Assignment 1 Vincent Bakker S0147532 IEM-Student 19-09-2010
Way 6 – Scoop for the IS planning process
By Vincent Bakker s0147532
This 6th way presents the fourth part of the cycle method presented by Salmela and Spil in ‘dynamic and emergent information systems strategy formulation and implementation’. It presents the 6th tool out of 45 and part of the 2nd task in the first cycle. There are many different definitions on the scope of a project under IT and business literature. In general we speak about three definitions: The project scope, the product scope and the scope of work. This document will focus on the project scope. Developers and management usually underestimate the importance of a project scope. A survey (‘critical failure factors in information systems projects’) has shown that an unclear definition of the project scope can lead to confusion, misinterpretation an delay. An approach that deals with scope definition and continuous scope change control trough out the project is called as the Project Scope Management(PSM).
Scope of The PSM Process
in this chapter the main thing is on the time scope, abstraction level, focus and stakeholders of the PSM process. The PSM Process is a large undertaking and contains a continuous change control element. Time that is spent on the PSM process is relative to, but not limited to, the size, abstraction, complexity and stakeholders of the project. Therefore it is vital to specify size, abstraction, complexity and the stakeholders before starting with the process. Abstraction level is the amount of detail that the document should contain for it to be useful while staying high enough to keep an overview of the project. The focus areas is that the IS system will reside within an organization and is thusly influenced by different external and internal factors which should be taken into consideration. The scope document has to be sponsored, created, managed and executed, these are the Stakeholders.
Project Scope Management Process
This chapter describes the 5 elements that both have input, output in the PSM theory. The 5 elements are Scope Initiation, Scope Planning, Scope definition, Scope Verification and Scope Change Control. These 5 elements together form the PSM Process as we can see below in the picture. The figure gives a methodically process where the elements follow each other in a chronologically way. The scoop of control must be read as a ‘loop’, a continuous process during the entire project. A not must be made that changes in external or internal environment could change the scope of the project. Therefore the internal and external environment must be monitored closely.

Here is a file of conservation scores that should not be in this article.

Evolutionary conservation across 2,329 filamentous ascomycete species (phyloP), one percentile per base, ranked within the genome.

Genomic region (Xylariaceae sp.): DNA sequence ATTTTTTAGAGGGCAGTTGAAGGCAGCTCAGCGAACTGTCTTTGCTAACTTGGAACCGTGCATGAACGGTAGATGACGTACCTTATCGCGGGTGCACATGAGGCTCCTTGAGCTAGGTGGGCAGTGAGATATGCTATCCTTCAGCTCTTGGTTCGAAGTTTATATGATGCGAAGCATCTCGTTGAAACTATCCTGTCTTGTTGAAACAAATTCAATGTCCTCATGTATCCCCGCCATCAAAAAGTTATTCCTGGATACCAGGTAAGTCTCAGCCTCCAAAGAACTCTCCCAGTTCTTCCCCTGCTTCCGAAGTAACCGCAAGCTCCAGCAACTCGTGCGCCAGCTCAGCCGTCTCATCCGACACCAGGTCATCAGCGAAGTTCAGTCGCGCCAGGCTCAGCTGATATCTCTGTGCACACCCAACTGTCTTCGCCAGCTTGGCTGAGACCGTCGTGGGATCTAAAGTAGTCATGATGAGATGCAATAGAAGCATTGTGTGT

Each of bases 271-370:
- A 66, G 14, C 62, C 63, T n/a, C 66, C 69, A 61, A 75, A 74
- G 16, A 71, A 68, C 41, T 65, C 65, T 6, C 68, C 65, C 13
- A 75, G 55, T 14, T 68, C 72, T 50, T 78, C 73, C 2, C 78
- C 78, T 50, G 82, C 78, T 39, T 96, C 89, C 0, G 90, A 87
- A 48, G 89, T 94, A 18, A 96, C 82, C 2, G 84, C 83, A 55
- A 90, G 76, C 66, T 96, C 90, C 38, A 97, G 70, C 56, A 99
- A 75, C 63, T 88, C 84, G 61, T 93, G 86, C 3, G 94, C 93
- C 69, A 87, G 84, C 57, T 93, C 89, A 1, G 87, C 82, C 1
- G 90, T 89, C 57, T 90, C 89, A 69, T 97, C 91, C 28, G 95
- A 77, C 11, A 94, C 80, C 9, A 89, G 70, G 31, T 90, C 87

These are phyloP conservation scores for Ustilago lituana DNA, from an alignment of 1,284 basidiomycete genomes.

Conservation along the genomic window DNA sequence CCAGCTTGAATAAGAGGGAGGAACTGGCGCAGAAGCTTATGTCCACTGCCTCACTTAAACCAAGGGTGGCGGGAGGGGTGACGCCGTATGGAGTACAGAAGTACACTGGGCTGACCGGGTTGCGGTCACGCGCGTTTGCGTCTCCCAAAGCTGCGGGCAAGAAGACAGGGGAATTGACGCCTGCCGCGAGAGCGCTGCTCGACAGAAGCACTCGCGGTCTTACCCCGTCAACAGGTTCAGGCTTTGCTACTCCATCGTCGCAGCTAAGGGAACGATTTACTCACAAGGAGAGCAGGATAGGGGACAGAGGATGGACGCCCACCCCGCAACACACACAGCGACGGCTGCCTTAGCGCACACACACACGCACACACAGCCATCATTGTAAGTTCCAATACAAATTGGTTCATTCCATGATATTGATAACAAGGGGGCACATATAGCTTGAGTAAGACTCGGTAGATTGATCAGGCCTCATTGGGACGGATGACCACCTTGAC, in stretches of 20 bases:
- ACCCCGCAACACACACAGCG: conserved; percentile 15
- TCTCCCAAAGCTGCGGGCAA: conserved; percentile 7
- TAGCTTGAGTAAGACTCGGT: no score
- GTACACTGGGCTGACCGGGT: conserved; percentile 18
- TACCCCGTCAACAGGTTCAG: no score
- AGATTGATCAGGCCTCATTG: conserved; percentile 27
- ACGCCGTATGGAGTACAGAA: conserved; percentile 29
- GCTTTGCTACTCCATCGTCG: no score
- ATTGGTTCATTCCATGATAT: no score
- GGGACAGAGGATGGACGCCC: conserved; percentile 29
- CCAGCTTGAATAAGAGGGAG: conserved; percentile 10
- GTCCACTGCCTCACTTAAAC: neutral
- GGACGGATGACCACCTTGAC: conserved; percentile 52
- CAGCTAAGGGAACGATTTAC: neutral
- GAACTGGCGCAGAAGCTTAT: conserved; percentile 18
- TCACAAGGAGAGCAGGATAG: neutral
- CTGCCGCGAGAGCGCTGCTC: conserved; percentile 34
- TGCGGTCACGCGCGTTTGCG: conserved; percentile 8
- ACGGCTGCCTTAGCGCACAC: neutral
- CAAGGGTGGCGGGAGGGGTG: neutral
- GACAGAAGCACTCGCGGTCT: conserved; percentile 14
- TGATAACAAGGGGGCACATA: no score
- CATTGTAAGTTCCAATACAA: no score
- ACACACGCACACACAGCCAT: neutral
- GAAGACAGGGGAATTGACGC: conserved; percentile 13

Figure 1: project scope management overview, from [PMI00]
In this section the process links the project to the organization. The inputs in this section are the planning objectives and outcomes, the organizational strategic plan, historical information and project criteria & planning objectives. These inputs leads to the following outputs: The Project Charter, Project Manager, Constraints and Assumptions.
In this section the process is defined as creating the scope. Various analyses are involved for the purpose of documenting the work that is required to produce the IS. The inputs in this section are: product analysis, benefit/cost analysis, Alternate identification and expert judgement. These 4 inputs should result in a scope statement, that is the foundation for the IS project understandable for all stakeholders. It delivers also a document which contains the assumptions and constraints and a document on how to scope and how to scope changes.
In this section the scope statement is broken down into smaller more manageable objects, that are easier to understand and manage. Important inputs here are: The scope statement, assumptions, constraints and historical information. This section results in 1 or more documents about small objects with their scope, constraints and assumptions.
In this section the stakeholders has to make an formal acceptance of the documents. All documents must be correct and complete.
Scope Change Control
In this section it is important to have continuous monitoring of scope changes, managing these changes when they happen and making sure that the scope changes that occur are agreed upon.
In this tool we described a theoretical approach on Project Scope Management. We described the hole process. We followed the 5 elements, Initiation, Planning, Definition, Verification and Change control that are involved in the process. Following the description above will create a scope management process to facilitate an IS project and give the project a much bigger chance on successful completion